SNV champions the combination of inclusive business and impact investing. Leaning on our pioneering expertise in inclusive business, we build local ownership and sustainable partnerships that benefit international buyers and local producers. In order to reduce the risk for investors and build sustainable business models, we make use of innovative layered capital structures. SNV follows the triple-bottom-line principles and facilitates investments in socially, environmentally, and financially responsible organisations.

Through our research, SVN has found that people and organisations in rural areas of developing countries have substantial needs for business and professional services that are not being met. They struggle to pay for services, as well as to access service providers based in national or regional centres. Local Capacity Development Facilities (LCDF) connect local actors in developing countries to national service providers and join with them to co-fund the services they need. Local actors pay a minimum of 20% of the total cost of the services. Tendering is conducted according to accountable open market processes, with an emphasis on transparency. 

SNV assists rural organisations in transforming their aspirations into concrete demands and helps them to communicate these demands to service providers. We listen to their needs and help them look for solutions. We involve them in competitive selection of service providers in order to improve their understanding of competitive market processes. LCDF support organisations that want to build their skills or knowledge, grow their business or innovate, access markets, commission a feasibility study for their business idea, receive training and more.

Any rural-based organisations including local governments, businesses or NGOs can come to a local LCDF for support. We work with them to find suitable service providers through transparent competitive tendering. As the service providers compete for tenders on a national level, they need to offer competitive prices and the best services. Customers’ choices therefore expand, prices decrease, and quality of services improves. We believe that for organisations to operate in a sustainable manner they must be able to operate independently with revenue from a number of different sources. For us sustainability means the ability to attract external funding and investments, and generate revenue from operations. SNV supports the start-up of local LCDFs. This means that local rural federations, associations, and local government representatives have the time to form their organisation, start operating, and look for sustainable sources of revenue.

Local actors can communicate their demands for services to service providers nation-wide through the LCDF platform. They can apply for LCDF funding and support throughout the year. The local LCDF assesses their application and evaluates it based on a set of transparent locally-established criteria. LCDF makes sure that both the rural organisation and the winning service provider sign a contract and deliver on their promises. This enables us to keep track of the quality of services, ensure transparency and improve services in the long run. 

Evidence-based Advocacy

An inclusive approach to rice in Lao PDR

Recognising the potential of the rice sector, and its ability to contribute to poverty reduction and national development, SNV and Swiss development organisation Helvetas initiated the Enhanced Milled Rice Production EMRIP project. Combining SNV's expertise in value chain development and Helvetas' networks in the rice sector, the project sought to shift from subsistence farming to commercial rice production, and to improve the governance structure of the value chain.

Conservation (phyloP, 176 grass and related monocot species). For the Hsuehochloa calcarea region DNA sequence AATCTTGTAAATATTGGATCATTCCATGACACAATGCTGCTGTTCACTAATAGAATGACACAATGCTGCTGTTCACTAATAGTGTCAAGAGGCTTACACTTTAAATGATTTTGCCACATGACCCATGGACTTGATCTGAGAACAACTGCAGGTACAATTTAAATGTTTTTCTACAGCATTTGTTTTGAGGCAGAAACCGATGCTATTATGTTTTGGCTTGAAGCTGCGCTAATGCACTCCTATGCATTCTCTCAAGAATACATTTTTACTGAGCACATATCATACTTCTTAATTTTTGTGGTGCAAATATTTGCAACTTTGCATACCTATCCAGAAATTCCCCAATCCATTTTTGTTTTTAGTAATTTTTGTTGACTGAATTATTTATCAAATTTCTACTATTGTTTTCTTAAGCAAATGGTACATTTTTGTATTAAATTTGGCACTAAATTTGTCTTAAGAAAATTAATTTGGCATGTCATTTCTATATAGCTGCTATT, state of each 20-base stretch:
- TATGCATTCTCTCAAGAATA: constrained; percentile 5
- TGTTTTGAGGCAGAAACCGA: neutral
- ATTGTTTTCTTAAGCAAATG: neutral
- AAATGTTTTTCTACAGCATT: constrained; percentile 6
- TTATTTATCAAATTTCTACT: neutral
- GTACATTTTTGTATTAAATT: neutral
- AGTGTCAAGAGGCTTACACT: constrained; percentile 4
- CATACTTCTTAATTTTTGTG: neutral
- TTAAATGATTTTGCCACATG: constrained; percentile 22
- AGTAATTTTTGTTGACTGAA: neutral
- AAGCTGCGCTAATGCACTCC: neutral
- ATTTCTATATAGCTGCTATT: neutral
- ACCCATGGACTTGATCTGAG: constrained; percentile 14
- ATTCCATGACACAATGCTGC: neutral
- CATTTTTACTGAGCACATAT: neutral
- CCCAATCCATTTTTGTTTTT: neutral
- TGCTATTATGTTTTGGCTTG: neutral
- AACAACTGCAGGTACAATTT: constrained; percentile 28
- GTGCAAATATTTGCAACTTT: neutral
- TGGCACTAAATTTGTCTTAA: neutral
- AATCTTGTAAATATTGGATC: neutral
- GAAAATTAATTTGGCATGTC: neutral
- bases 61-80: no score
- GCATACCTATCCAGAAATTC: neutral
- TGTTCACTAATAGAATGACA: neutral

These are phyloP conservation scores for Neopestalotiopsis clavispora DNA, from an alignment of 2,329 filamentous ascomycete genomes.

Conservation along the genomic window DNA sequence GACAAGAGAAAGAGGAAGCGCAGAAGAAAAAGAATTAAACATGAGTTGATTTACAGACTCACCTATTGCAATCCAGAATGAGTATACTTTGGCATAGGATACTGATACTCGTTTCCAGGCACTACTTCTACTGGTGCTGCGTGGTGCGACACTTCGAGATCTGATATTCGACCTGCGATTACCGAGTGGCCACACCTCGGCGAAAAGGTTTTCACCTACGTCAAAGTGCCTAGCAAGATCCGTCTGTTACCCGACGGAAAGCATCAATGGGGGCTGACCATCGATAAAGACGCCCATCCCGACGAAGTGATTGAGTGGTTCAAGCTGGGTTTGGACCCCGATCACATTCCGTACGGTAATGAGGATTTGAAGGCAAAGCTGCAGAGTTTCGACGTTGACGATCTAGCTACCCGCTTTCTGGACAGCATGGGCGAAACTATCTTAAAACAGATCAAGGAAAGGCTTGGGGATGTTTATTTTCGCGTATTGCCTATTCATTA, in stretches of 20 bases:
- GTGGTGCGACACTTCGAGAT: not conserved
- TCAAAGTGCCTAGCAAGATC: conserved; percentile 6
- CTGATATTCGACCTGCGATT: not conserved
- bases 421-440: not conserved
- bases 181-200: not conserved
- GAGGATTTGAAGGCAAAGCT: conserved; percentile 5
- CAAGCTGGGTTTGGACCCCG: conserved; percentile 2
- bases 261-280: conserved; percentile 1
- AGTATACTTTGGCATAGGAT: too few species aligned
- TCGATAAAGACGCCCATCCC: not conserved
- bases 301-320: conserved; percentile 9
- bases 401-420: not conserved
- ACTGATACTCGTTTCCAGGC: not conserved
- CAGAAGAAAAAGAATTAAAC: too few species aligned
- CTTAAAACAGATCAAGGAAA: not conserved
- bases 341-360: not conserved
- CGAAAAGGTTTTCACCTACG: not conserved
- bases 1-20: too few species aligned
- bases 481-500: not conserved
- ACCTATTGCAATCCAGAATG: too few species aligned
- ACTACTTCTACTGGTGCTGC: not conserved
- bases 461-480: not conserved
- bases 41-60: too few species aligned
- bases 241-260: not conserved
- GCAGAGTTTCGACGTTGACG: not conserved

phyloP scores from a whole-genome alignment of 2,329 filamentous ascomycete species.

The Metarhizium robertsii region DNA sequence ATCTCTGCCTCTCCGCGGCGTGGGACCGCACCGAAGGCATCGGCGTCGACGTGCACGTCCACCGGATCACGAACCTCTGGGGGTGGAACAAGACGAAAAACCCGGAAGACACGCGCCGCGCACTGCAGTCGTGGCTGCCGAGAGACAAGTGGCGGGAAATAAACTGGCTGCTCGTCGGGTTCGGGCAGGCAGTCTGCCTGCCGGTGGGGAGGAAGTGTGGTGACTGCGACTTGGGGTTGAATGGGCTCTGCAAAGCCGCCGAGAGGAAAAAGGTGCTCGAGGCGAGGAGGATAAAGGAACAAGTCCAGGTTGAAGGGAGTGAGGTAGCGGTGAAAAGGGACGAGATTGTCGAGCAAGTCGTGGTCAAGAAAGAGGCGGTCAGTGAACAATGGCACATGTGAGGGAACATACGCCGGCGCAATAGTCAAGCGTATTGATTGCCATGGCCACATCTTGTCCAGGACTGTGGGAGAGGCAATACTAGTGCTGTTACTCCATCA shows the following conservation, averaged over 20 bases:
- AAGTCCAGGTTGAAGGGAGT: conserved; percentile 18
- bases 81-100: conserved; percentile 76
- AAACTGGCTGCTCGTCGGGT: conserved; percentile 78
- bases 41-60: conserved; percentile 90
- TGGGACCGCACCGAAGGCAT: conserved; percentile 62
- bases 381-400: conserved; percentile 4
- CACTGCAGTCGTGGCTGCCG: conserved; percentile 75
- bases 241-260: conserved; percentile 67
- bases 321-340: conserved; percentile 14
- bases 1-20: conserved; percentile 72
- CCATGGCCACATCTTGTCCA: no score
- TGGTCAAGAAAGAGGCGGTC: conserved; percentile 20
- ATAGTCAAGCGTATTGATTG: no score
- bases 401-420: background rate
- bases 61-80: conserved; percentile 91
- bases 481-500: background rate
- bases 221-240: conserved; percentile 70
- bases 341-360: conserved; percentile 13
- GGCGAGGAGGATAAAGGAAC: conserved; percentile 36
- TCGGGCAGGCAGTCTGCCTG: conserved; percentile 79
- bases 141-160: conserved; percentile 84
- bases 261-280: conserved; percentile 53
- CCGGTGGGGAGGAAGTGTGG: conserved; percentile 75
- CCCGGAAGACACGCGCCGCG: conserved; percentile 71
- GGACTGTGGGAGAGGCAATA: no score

Key achievements: 

  • Private sector inclusion in development of the National Rice Strategy (2012); 
  • Incorporation of inclusive business in government policy; 
  • ​Designation of Khamouanne province as key rice producing area; 
  • 14 miller groups (261 members) and 360 farmer groups (21,000 members) formed; 
  • 10% increase in rice recovery rate during milling, and a 30% increase in rice crop yields; 
  • Income gains of 60% for over 21,000 households; 
  • Quality rice price increases of 9-14%.

Inclusive livestock markets in Kenya

200 pastoralists led by SIDEP (Samburu Integrated Development Programme, an umbrella civil society organisation representing local women's groups) requested SNV's support to revive the collapsed livestock market in Lolkuniani, Samburu District. SNV convened stakeholder fora consisting of Samburu County Council, two civil society organisations (Kenya Livestock Marketing Council (KLMC) and SIDEP), the Ministry of Agriculture and Livestock and local leaders from Samburu to solicit their buy-in for developing a strategy to solve their problems.

Key achievements: 

  • Increased market access for over 100,000 livestock traders and producers; 
  • Increased producer incomes of 20% (average); 
  • Inclusion of the Co-managed Market Model (CMM) in the draft National Livestock Policy; 
  • Application of the CMM model in 40 markets across 10 districts; 
  • Enhanced community capacity in lobbying and advocacy, leadership, governance and market management; 
  • Increased civil society capacity in advocacy, marketing and resource mobilisation.

Reducing climate change and resource depletion while improving lives of women and children

SNV has long advocated for concerted action to realise access to clean energy technologies, contribute to sustaining biodiversity, reduce CO2 emissions, decrease health problems and improve the quality of life. It has chosen to deliberately include articulated advocacy dimensions and agendas in its programs. More specifically, SNV designed pilots and replicated them in large-scale, market-based (national) household biodigester programmes. SNV's programme interventions have spread across Africa, Asia and Latin America. They address the lack of capabilities to advocate for or contribute to an enabling environment for the development of a sustainable clean energy sector.